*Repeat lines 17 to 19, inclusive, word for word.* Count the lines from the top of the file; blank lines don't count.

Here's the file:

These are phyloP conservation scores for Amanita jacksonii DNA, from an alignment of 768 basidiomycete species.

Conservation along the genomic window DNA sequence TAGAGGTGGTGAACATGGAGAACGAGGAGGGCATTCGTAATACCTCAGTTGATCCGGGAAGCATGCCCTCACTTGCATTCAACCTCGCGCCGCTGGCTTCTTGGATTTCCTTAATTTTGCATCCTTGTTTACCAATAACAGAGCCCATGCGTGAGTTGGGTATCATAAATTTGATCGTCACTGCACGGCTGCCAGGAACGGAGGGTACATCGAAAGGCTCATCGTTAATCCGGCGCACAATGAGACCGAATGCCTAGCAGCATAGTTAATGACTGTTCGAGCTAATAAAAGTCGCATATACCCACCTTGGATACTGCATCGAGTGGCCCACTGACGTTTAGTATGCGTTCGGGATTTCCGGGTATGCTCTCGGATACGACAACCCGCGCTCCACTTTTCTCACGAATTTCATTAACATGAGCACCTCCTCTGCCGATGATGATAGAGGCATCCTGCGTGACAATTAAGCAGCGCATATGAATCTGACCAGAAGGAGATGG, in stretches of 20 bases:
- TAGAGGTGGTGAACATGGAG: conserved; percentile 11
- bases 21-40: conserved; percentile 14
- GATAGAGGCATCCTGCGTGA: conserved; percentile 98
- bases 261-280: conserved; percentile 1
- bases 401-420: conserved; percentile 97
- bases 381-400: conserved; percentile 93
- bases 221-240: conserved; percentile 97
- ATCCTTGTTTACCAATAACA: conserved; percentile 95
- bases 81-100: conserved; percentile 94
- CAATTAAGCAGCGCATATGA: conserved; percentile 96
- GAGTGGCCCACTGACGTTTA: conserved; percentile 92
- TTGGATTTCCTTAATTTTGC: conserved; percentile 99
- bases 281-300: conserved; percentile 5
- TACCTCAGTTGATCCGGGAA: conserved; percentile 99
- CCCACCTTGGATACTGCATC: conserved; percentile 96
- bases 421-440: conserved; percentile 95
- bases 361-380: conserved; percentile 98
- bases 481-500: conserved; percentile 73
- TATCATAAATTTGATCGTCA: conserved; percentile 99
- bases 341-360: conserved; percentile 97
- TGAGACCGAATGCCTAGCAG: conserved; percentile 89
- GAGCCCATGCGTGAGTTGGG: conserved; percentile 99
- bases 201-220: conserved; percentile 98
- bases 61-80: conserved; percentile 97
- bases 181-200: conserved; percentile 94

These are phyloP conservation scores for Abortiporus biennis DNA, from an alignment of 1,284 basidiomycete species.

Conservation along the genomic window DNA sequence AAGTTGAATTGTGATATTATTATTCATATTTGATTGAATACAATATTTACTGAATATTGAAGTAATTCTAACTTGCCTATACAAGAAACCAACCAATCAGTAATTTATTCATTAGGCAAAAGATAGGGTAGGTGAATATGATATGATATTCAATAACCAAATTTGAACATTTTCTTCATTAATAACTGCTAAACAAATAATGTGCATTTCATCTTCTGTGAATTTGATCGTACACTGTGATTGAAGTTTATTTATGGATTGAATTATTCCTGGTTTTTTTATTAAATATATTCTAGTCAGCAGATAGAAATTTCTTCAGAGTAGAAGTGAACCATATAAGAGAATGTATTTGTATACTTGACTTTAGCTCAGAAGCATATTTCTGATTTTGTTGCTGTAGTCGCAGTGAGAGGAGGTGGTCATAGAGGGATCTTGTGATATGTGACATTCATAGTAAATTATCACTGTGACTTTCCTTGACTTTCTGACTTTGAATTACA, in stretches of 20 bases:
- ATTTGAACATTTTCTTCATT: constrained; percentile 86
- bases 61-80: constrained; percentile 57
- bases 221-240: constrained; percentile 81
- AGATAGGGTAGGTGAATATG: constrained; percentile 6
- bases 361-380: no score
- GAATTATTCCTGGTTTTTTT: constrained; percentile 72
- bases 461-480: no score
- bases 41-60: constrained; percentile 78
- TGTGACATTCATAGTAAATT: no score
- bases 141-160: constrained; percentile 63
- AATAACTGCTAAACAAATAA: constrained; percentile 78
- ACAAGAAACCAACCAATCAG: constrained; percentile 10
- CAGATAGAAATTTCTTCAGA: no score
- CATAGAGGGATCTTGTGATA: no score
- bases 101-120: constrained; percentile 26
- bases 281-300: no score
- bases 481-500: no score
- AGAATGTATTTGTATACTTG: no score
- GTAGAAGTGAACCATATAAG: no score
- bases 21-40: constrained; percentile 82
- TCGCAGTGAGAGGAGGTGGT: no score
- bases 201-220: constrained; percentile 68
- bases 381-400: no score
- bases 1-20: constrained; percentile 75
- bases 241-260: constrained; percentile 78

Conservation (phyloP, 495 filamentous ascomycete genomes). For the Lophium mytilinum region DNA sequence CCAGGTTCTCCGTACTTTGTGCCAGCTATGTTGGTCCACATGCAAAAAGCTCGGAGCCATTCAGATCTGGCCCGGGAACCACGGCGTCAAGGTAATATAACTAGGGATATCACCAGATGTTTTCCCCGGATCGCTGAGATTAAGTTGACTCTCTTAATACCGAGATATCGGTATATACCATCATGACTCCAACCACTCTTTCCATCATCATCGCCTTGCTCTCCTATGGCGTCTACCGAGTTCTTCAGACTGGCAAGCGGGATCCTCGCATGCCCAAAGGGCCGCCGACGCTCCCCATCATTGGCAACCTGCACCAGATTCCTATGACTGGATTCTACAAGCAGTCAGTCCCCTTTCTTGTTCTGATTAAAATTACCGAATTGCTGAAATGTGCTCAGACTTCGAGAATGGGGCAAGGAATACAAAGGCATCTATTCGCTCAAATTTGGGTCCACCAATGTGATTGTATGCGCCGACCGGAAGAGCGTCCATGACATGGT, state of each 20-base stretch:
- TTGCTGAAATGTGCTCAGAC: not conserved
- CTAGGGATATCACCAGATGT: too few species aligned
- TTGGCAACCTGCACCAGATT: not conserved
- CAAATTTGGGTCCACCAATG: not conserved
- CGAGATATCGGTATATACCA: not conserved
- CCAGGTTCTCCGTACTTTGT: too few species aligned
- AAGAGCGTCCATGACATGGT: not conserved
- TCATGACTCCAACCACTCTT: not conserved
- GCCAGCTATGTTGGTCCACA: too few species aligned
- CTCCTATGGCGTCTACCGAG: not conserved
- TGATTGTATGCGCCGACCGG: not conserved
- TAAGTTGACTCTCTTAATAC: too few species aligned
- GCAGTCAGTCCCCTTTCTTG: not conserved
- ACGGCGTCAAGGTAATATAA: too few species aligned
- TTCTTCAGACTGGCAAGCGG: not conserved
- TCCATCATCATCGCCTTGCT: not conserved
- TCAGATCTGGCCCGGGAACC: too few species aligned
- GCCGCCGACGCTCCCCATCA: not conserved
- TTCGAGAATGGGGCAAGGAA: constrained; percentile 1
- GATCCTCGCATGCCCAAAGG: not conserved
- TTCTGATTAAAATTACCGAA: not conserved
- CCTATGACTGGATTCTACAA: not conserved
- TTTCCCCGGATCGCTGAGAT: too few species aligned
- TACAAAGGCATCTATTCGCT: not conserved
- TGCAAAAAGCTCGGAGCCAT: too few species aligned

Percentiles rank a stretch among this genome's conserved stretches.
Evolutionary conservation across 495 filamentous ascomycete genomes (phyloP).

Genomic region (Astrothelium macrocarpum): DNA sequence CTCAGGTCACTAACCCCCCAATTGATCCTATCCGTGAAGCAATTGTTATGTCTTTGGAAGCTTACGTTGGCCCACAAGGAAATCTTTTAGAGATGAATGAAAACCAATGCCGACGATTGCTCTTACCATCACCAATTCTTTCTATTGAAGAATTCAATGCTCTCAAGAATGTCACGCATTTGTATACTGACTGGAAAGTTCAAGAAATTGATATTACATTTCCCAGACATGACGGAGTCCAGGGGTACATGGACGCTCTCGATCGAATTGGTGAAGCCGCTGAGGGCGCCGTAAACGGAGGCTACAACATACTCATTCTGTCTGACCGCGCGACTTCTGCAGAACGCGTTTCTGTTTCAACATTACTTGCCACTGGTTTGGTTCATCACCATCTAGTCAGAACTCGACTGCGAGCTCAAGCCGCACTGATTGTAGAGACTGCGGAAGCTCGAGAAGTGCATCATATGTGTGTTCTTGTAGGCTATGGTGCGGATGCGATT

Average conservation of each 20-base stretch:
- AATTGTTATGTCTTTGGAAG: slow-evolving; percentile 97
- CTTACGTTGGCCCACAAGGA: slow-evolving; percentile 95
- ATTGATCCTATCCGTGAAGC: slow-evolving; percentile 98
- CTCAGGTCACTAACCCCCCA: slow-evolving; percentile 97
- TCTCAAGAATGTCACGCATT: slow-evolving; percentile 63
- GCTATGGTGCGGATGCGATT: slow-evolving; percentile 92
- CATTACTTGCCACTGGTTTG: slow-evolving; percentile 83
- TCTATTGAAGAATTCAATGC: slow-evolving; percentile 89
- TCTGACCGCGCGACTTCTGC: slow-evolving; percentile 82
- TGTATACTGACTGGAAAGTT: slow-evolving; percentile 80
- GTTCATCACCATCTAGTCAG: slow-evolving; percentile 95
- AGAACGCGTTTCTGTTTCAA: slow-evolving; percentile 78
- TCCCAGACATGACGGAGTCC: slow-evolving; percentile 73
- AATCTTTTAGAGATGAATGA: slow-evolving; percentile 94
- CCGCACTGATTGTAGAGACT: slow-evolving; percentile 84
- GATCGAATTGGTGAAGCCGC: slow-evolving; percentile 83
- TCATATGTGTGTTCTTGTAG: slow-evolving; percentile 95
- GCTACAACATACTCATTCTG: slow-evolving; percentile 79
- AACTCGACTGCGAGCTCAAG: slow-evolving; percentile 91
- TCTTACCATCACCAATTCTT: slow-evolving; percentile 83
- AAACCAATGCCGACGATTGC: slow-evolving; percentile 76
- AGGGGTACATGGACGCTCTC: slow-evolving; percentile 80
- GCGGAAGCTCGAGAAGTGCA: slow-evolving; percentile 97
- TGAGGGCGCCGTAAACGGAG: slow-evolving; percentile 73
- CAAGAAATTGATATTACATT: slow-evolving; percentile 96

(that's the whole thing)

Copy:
- CCCACCTTGGATACTGCATC: conserved; percentile 96
- bases 421-440: conserved; percentile 95
- bases 361-380: conserved; percentile 98